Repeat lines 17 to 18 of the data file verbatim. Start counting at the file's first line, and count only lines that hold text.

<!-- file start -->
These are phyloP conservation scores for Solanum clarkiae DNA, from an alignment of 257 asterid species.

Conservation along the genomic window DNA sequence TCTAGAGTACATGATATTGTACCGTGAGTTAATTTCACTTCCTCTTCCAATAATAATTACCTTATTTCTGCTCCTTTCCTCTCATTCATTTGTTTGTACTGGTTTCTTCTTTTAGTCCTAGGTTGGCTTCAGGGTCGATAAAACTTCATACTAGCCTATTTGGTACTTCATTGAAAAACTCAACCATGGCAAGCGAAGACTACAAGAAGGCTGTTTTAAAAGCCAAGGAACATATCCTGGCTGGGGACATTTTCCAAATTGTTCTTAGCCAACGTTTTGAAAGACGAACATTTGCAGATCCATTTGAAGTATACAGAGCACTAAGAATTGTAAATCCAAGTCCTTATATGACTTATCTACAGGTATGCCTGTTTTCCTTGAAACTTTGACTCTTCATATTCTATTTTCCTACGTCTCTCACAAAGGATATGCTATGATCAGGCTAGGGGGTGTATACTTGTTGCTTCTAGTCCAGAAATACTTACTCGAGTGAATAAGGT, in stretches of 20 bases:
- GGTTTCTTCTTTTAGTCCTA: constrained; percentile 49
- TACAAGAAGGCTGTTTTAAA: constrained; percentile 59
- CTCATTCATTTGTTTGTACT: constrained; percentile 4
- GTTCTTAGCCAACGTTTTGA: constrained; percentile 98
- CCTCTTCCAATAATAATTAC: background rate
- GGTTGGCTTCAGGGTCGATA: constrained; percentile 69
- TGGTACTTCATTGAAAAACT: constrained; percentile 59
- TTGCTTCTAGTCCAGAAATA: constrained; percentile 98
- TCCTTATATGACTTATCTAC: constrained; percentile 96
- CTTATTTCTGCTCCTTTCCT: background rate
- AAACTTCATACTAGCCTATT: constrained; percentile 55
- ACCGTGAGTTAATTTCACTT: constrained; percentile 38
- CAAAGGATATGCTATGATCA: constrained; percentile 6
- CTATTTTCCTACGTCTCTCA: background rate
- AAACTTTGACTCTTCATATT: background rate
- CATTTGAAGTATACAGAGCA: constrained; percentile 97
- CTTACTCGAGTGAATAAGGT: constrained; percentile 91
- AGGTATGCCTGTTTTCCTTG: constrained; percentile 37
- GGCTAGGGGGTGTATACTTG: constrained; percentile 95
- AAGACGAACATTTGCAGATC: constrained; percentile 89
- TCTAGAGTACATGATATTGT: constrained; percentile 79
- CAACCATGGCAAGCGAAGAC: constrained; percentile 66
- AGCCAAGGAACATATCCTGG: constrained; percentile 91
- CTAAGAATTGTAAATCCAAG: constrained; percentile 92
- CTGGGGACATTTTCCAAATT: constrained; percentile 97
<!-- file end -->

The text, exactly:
- AAACTTTGACTCTTCATATT: background rate
- CATTTGAAGTATACAGAGCA: constrained; percentile 97